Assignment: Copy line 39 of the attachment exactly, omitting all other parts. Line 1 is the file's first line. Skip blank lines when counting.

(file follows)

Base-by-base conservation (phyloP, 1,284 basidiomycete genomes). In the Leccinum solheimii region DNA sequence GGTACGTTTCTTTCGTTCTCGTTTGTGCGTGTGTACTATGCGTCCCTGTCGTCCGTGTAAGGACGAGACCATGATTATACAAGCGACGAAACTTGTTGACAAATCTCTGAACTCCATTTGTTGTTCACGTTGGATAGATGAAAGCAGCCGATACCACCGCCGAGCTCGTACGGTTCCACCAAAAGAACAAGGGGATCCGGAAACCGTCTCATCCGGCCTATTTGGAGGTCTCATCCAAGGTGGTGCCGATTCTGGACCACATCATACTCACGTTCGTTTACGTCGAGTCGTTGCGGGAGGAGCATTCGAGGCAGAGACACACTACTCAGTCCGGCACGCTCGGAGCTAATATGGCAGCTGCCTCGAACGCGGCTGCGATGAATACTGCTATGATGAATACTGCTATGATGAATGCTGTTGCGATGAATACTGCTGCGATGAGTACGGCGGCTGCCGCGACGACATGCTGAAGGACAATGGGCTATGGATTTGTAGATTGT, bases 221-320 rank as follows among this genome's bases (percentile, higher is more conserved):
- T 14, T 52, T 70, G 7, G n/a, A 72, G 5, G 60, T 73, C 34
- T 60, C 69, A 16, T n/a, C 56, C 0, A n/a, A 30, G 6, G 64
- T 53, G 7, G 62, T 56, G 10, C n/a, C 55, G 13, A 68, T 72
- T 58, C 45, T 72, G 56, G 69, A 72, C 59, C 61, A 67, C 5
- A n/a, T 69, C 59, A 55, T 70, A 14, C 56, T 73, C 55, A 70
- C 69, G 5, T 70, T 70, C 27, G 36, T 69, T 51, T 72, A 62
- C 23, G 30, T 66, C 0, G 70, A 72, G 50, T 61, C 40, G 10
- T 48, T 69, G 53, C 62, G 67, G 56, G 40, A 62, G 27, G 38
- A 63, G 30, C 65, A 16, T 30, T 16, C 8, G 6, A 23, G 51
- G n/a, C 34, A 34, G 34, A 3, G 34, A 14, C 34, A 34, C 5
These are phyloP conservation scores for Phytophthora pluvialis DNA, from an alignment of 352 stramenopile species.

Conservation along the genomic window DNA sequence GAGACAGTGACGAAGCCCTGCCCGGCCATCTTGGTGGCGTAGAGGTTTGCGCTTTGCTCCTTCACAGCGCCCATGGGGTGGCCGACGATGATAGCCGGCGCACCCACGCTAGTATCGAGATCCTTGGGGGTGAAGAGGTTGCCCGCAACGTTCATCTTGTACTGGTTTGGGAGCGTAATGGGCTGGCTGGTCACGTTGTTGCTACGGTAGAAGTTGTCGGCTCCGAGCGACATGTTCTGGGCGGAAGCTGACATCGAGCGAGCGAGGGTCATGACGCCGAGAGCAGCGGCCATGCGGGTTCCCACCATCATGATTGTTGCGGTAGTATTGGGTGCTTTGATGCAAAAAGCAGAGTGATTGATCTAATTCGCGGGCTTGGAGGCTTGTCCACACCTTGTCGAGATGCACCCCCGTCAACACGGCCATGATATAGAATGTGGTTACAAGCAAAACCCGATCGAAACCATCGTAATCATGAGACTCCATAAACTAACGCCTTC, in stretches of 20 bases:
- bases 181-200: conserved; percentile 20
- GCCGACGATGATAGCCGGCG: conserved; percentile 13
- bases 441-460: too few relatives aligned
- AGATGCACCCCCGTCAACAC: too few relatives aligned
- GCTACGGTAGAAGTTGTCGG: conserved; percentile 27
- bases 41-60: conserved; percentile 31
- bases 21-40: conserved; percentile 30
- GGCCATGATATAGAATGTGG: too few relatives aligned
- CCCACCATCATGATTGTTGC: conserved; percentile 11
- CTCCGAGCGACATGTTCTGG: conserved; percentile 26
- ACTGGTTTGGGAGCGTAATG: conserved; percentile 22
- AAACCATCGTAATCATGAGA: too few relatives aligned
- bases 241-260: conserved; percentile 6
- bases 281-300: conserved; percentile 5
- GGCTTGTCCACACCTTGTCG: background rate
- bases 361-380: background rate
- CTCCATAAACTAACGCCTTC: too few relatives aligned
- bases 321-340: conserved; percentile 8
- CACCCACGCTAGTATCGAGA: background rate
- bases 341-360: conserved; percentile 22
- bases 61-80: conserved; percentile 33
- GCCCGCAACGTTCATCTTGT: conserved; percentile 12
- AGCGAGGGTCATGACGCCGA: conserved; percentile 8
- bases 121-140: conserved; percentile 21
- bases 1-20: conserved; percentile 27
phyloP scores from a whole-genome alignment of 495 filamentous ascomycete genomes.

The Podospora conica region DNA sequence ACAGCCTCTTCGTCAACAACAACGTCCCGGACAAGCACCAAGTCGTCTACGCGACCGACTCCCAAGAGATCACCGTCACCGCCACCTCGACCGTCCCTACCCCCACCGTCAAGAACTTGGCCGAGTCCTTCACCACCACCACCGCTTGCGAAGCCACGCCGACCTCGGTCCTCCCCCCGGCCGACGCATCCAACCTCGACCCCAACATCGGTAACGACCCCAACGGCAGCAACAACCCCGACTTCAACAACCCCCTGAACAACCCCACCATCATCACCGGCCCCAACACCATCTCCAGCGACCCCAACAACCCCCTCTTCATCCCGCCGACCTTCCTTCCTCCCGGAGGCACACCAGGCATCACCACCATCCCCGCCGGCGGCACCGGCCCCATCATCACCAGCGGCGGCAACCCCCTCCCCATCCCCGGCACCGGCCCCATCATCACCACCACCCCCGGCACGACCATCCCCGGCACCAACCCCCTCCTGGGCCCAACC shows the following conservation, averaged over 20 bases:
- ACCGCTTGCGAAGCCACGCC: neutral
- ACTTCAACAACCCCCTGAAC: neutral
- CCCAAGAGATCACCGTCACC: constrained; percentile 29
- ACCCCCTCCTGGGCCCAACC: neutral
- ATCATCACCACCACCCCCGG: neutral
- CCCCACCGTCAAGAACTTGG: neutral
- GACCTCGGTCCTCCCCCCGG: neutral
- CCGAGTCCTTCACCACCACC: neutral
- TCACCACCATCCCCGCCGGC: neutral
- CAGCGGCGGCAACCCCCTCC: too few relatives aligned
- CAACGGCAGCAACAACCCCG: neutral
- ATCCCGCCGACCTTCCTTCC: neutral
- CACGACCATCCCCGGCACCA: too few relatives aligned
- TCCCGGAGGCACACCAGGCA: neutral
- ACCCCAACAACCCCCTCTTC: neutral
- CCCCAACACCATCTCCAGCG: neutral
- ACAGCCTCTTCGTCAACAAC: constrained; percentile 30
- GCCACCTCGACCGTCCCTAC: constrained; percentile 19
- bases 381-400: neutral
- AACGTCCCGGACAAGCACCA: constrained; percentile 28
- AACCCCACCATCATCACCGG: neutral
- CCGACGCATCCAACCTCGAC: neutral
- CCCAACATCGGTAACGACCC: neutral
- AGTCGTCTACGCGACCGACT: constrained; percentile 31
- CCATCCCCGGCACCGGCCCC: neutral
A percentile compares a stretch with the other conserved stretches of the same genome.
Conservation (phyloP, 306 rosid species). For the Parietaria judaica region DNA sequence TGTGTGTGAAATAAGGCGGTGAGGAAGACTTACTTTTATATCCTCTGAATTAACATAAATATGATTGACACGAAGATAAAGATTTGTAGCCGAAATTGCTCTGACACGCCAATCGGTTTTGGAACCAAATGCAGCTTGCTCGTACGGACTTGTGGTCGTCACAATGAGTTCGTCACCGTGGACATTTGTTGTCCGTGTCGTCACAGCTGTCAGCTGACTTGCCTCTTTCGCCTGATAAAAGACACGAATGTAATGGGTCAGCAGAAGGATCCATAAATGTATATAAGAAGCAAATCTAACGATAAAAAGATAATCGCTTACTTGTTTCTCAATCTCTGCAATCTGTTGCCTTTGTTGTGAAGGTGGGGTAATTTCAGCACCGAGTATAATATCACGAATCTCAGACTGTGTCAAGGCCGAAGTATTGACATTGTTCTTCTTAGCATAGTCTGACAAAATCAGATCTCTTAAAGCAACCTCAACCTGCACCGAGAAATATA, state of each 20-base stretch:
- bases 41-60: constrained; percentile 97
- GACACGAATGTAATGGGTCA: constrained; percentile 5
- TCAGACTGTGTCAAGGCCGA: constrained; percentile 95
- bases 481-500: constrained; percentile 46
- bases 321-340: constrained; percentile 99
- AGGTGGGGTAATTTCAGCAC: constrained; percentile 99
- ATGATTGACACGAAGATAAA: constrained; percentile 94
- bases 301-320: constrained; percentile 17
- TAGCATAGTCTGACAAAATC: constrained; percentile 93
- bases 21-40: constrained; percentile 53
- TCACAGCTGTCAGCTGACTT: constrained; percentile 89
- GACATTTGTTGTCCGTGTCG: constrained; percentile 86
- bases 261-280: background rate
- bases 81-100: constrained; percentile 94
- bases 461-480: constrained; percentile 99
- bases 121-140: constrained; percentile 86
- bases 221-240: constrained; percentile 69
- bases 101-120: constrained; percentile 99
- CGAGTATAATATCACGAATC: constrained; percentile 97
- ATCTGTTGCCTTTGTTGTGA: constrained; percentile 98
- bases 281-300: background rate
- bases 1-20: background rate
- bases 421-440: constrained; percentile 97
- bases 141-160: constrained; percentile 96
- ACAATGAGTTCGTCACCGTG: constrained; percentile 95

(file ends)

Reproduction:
phyloP scores from a whole-genome alignment of 495 filamentous ascomycete genomes.